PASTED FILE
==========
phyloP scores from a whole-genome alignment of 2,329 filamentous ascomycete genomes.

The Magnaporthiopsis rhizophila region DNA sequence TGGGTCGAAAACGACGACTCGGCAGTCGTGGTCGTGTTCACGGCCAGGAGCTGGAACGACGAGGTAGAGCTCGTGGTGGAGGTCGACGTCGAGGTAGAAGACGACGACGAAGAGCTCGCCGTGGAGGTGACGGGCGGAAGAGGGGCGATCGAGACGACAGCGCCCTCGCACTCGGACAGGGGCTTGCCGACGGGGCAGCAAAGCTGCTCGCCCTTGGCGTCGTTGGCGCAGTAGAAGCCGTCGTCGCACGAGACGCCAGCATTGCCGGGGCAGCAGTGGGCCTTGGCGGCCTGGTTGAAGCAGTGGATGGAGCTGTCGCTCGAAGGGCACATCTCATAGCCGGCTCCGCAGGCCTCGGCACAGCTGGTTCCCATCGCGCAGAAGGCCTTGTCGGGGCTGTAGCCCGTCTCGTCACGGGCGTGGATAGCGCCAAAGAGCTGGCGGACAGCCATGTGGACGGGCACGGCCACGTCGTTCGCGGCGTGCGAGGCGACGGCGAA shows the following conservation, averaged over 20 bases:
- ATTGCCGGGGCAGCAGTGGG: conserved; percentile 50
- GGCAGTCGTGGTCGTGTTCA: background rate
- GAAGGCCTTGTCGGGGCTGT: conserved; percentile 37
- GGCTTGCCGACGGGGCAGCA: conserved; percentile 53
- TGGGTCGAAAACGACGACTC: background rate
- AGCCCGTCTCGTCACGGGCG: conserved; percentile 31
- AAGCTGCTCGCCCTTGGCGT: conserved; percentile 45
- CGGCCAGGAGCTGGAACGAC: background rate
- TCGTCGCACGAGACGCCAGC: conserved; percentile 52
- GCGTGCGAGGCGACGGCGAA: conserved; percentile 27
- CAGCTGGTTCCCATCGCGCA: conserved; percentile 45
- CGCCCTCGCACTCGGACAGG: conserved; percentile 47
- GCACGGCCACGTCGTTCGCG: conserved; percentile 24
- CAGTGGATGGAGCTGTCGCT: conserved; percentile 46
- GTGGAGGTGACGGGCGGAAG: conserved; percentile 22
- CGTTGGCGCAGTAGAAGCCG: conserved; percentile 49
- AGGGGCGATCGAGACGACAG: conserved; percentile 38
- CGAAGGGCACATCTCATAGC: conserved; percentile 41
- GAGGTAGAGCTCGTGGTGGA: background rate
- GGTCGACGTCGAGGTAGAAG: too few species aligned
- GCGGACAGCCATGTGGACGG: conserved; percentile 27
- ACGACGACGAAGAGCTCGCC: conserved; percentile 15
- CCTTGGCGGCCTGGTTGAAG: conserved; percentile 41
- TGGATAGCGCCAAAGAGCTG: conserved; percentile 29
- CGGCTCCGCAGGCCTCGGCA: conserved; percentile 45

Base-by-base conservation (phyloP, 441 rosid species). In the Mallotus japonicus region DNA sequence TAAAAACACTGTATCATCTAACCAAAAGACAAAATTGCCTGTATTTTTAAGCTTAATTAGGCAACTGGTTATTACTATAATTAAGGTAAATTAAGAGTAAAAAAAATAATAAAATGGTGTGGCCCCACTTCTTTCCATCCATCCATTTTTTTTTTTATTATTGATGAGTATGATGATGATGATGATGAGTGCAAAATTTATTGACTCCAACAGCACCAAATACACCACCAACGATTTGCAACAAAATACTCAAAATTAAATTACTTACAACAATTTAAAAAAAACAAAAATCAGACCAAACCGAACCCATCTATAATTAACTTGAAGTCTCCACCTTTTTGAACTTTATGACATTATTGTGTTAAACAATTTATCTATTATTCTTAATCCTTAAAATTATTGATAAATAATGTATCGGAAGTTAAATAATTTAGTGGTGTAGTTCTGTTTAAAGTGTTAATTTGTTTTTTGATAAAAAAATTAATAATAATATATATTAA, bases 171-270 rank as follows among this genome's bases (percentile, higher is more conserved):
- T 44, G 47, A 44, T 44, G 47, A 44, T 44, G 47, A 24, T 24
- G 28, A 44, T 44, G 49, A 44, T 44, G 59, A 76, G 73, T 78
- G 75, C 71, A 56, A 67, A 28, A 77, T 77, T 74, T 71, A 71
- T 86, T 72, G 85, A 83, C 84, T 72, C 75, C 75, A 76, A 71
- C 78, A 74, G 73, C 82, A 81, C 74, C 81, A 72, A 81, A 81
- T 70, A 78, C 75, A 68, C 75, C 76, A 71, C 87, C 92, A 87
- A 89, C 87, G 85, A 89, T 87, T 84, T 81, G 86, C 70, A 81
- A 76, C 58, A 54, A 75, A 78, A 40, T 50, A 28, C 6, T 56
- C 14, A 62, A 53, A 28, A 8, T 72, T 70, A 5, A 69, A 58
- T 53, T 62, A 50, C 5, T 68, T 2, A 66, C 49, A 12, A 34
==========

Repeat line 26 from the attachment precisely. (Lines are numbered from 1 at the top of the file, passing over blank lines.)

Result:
- TGGATAGCGCCAAAGAGCTG: conserved; percentile 29